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New Mexico lawmakers send solar tax credit bill to governor's desk


SB 29 would allow tax credits for 10% of solar costs

Tax credit would expire January 1, 2028

New York — The New Mexico legislature passed a bill February 19 that will provide an income tax credit for residences, businesses and agricultural enterprises that buy, install and own solar thermal or photovoltaic systems. The bill now heads to the desk of New Mexico Gov. Michelle Lujan Grisham, who applauded the bill's passage and has signed other pro-renewables legislation in the past year.

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Known as Senate Bill 29, the legislation will allow eligible taxpayers to receive income tax credits for 10% of the purchase and installation costs of those solar systems, with an annual cap of $6,000. Taxpayers seeking to claim the credit will need to apply for an eligibility certificate from the New Mexico Energy, Minerals and Natural Resources Department. The tax credit will expire January 1, 2028.

Similar solar tax credit legislation known as House Bill 295 was passed in 2006, but that tax benefit expired at the end of 2015. The new legislation was sponsored by state Rep. Matthew McQueen and state Senate Majority Whip Mimi Stewart, who celebrated the victory on Twitter but noted that the process of reinstating the credit took six years.

Stewart also co-sponsored separate legislation that directs the New Mexico Energy, Minerals and Natural Resources Department to develop a grid modernization road map. House Bill 233, which was passed by the legislature Feb. 18, also instructs the department to develop a competitive grant program that would support eligible grid modernization projects proposed by public entities such as county governments, state universities and Native American tribes.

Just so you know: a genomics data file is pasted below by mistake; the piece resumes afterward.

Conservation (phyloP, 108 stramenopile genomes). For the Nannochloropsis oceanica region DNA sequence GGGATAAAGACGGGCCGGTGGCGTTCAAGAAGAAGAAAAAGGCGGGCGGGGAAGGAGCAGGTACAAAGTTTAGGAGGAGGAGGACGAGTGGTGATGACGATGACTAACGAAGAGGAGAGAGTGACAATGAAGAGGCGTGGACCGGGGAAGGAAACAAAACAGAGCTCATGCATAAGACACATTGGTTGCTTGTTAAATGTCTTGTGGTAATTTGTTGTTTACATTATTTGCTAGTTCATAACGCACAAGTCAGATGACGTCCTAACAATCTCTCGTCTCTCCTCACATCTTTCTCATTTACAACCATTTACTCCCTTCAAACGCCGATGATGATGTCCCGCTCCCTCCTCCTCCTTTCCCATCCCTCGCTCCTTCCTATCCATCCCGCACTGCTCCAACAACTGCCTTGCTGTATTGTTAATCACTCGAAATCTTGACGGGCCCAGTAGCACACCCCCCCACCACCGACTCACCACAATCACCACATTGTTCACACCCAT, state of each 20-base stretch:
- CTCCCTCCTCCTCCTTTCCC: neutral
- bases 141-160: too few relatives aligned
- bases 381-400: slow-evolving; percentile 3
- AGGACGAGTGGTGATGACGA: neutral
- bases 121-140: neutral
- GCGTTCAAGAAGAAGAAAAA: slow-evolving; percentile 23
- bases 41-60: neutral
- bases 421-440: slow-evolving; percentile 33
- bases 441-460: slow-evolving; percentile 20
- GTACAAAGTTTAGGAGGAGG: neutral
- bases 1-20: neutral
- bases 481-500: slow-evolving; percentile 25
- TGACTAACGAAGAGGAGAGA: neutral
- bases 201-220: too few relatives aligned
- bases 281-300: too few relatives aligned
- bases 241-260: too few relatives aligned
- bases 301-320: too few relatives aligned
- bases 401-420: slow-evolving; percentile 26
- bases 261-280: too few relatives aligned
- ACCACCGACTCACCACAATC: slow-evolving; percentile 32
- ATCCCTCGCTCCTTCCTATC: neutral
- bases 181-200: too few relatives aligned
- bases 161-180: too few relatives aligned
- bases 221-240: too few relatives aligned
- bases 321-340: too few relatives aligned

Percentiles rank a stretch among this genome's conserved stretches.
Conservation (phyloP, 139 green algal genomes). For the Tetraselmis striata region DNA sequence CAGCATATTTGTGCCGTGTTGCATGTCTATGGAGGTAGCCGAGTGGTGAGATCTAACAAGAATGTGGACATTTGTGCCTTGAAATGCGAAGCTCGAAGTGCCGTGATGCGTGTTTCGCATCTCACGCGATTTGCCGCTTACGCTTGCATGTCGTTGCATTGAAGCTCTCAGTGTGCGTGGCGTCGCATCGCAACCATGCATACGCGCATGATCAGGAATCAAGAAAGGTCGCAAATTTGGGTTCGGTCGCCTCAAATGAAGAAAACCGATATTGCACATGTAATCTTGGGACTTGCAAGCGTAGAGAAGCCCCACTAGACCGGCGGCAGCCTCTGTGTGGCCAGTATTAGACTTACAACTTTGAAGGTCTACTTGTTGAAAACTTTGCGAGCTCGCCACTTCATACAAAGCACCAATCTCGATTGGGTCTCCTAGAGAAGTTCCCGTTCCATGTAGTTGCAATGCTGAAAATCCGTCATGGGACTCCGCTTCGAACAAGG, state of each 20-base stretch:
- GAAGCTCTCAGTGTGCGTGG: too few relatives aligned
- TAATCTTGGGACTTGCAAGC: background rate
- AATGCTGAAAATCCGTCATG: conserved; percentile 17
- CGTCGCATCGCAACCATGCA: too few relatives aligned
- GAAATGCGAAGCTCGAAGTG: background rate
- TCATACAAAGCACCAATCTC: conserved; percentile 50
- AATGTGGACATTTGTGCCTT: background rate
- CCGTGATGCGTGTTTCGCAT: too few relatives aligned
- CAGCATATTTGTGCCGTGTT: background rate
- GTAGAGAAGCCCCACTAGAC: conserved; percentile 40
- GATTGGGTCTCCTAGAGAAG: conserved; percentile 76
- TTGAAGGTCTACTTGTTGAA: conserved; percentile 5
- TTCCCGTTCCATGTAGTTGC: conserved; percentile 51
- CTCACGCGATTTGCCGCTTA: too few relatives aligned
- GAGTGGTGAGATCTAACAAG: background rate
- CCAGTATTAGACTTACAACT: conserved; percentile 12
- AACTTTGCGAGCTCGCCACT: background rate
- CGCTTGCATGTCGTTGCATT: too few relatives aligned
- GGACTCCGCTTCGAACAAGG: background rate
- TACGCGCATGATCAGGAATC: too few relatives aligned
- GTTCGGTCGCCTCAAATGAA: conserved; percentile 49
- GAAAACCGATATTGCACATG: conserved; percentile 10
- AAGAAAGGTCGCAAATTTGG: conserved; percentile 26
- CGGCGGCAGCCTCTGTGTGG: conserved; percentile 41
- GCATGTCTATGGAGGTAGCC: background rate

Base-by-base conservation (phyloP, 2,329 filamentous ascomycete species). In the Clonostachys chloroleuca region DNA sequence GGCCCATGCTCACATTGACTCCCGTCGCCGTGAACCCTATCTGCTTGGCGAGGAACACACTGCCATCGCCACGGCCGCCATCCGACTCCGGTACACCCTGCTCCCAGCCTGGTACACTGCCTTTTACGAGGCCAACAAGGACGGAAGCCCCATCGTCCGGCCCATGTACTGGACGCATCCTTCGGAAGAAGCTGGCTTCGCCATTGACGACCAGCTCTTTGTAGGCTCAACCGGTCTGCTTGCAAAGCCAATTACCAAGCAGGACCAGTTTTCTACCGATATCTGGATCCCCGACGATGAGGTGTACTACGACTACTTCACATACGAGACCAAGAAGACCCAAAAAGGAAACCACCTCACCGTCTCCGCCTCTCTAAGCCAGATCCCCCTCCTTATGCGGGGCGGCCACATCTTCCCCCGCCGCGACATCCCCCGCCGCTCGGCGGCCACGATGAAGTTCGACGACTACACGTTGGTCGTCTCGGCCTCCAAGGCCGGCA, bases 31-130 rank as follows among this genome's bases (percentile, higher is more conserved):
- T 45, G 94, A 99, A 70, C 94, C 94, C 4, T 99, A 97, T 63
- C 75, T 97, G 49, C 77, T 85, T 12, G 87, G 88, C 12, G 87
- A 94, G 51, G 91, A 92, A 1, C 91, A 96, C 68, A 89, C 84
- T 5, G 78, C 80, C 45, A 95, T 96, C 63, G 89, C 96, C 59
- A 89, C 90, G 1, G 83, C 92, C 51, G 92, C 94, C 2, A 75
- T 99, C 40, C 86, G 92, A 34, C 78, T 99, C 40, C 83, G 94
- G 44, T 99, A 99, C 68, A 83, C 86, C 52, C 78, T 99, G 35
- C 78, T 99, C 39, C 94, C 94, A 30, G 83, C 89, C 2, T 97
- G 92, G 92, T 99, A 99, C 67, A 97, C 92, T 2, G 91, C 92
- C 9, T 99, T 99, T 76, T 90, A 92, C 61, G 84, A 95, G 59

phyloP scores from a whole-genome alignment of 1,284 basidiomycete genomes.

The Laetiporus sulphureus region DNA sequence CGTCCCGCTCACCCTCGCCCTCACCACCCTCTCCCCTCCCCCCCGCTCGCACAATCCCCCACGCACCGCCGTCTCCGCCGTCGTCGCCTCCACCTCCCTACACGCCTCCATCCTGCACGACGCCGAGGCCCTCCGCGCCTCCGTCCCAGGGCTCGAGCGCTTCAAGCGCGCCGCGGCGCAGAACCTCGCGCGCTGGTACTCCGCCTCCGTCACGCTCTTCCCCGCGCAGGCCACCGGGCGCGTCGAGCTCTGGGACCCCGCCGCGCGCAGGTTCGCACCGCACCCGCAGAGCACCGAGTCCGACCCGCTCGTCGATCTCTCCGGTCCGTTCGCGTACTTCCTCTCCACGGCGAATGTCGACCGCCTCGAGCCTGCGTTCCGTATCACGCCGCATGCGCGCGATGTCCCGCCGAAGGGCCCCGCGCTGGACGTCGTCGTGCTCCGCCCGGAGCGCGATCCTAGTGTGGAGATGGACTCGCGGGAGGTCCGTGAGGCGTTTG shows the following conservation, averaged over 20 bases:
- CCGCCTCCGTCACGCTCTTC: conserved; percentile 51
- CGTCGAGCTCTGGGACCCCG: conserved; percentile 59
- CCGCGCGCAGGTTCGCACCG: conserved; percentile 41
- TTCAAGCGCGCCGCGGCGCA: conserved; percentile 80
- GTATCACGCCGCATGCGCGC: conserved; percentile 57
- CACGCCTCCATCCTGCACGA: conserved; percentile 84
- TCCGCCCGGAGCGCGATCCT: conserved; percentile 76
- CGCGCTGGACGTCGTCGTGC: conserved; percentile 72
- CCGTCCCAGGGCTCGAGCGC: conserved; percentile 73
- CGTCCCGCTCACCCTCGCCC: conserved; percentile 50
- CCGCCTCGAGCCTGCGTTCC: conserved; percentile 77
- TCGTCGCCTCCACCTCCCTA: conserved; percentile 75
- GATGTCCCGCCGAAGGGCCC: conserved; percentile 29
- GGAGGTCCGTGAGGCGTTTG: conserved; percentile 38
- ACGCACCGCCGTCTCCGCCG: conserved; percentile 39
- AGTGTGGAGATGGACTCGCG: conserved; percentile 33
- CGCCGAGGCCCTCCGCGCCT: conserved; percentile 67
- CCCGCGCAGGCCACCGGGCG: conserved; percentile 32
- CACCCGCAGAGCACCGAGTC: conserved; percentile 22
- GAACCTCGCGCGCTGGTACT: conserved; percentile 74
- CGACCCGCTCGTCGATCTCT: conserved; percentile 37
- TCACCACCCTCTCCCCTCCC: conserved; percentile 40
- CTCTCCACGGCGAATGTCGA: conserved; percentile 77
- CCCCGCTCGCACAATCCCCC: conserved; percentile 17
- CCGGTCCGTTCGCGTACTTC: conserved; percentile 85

"By reinstating the solar tax credit, we're making sure New Mexicans have an easier path to installing solar on their homes [and] businesses, saving consumers money [and] reducing our carbon footprint," tweeted Lujan Grisham on Feb. 19 after the tax credit bill passed.

Although fossil fuel production is thriving in New Mexico — the state ranks third and ninth, respectively, in terms of crude oil and natural gas production, according to the U.S. Energy Information Administration — the southwestern state was one of the first to adopt a 100% clean power law. When Gov. Lujan Grisham signed the Energy Transition Act into law on March 22, 2019, New Mexico joined Hawaii and California to become the third state to target complete decarbonization of its power system.